We live in world where treating eye disorders and syndromes have gotten really convenient. Previously this used to be the scariest of all things. Technology and vast knowledge of doctors and surgeons has opened a whole new channel of treatment procedures.

According to Wikipedia, “LASIK or Lasik (Laser-Assisted in situ Keratomileusis), commonly referred to as laser eye surgery or laser vision correction, is a type of refractive surgery for the correction of myopiahypermetropia, and astigmatism. The LASIK surgery is performed by an ophthalmologist who uses a laser or microkeratometo reshape the eye’s cornea in order to improve visual acuity/ For most patients, LASIK provides a permanent alternative to eyeglasses or contact lenses.”

We can totally agree to the fact that Lasik has literally given like a zillion people their vision back but at the same time, a few of the surgeries have also went terribly wrong. Health care technology has evolved drastically but a careful and responsible attitude is the rule of thumb.

During the laser eye surgery in a hospital, the surgeon cuts across the cornea of the eye and raises a flap of tissue and reshapes it to enable light to enter and correct vision. People who are short-sighted, long-sighted, or who have astigmatism, can all get Lasik. But anybody with strong-sightedness should not go for Lasik.


Your surgeon will begin by performing a detailed eye exam to make sure your eye can handle the laser surgery. During this stage the shape and thickness of cornea, pupil size and refractive errors will be examined. Apart from this he/she may also check for any other eye conditions.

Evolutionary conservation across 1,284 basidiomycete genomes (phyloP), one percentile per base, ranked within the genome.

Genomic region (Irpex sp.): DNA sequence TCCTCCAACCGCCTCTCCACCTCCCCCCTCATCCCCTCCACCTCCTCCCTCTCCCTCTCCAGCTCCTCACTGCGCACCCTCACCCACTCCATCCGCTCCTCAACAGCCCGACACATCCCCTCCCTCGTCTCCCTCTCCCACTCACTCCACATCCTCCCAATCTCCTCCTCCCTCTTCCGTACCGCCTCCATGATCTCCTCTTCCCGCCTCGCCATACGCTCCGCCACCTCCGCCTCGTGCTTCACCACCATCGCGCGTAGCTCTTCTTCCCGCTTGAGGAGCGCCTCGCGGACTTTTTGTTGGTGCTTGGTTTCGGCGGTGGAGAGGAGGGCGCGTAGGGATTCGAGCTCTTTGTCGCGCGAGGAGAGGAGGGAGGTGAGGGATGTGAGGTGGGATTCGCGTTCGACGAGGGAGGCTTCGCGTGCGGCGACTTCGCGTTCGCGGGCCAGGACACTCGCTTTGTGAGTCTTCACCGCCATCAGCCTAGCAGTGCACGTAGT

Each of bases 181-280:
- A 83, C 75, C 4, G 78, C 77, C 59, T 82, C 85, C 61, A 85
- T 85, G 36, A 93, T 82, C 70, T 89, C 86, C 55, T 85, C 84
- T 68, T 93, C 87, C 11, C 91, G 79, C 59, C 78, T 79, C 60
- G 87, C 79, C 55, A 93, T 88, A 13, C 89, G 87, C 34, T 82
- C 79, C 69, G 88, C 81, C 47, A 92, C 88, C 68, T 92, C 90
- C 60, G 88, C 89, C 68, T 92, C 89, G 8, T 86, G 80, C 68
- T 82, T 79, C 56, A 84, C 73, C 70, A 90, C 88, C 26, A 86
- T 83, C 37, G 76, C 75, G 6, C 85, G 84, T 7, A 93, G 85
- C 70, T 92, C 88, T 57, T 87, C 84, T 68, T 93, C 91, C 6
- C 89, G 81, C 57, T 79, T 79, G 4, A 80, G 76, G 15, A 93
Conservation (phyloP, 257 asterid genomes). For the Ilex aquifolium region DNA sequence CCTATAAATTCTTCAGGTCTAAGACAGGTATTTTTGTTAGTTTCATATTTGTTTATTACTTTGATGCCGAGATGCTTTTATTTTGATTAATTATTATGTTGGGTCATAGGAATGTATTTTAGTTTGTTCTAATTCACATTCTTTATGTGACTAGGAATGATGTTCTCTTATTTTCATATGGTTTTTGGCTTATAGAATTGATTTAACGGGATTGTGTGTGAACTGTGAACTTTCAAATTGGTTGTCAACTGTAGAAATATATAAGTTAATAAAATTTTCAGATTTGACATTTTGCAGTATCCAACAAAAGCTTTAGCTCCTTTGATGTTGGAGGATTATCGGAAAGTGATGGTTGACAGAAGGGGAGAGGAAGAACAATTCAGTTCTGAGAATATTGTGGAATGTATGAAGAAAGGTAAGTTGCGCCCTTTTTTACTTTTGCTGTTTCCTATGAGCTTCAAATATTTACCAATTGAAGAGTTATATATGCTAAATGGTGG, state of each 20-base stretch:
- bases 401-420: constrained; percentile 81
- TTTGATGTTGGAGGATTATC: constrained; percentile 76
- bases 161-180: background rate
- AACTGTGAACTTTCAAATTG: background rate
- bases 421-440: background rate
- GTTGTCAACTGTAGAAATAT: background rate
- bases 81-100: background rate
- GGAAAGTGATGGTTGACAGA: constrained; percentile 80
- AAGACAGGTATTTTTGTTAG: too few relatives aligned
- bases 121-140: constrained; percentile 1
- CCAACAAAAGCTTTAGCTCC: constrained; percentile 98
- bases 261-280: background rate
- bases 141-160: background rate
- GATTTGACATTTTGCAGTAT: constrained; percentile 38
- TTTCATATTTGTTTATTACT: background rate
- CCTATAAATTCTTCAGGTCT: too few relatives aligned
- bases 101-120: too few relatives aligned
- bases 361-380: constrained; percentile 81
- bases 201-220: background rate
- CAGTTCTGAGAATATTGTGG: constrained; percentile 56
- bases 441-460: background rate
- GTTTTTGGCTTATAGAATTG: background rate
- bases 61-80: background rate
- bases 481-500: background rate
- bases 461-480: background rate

The surgeons generally use a mechanical surgical tool called a microkeratome or a femtosecond laser to create a thin, circular flap in the cornea. Then the surgeon will fold back the flap to have a better look at the cornea and will remove some corneal tissue by using an excimer laser. The laser uses ultraviolet light beam to remove that tiny part of the tissue and reshape it.

For short-sighted people, aim is to flatten the cornea and with the long-sighted ones, a steeper cornea works better. After reshaping, flap of the cornea is placed back in place filling in the space where tissue was removed.  Surgeons only use anesthetic drops to perform this surgery, no cuts, no stitches involved.


  • Usually Lasik is completely pain-free and requires hardly about 15 minutes for both eyes and on top of that, results can be seen within the next 24 hours.
  • It actually works and corrects vision. Around 96% of patients get their vision back.
  • As mentioned earlier, no cuts or stitches involved.
  • After the surgery, patients with eyeglass or contact lens almost no longer need them.
  • After a couple of years, adjustments can be made for further improvement.
  • Once there are changes made to the cornea, there’s no going back. There’s no back route with Lasik.
  • Further improvements will only be made by laser.
  • Removing that tiny part of the cornea can be really complicated sometimes and this can have permanent effects on the vision.
  • There’s always a risk of loss of best vision. Your best vision is the one you have when you wear contacts or eyeglasses.
  • Other less common side effects include dry eyes, fluctuating vision or seeing halos around images.


So it’s your decision whether you want to correct your vision via laser eye surgery in general or not. You should understand the whole procedure and discuss every bit of the detail with your eye surgeon. Weigh the pros and cons and only then get Lasik. It’s equally important that the surgeon you go to is well experienced and is qualified enough to perform the surgery confidently and understand the sensitivity of eyes.

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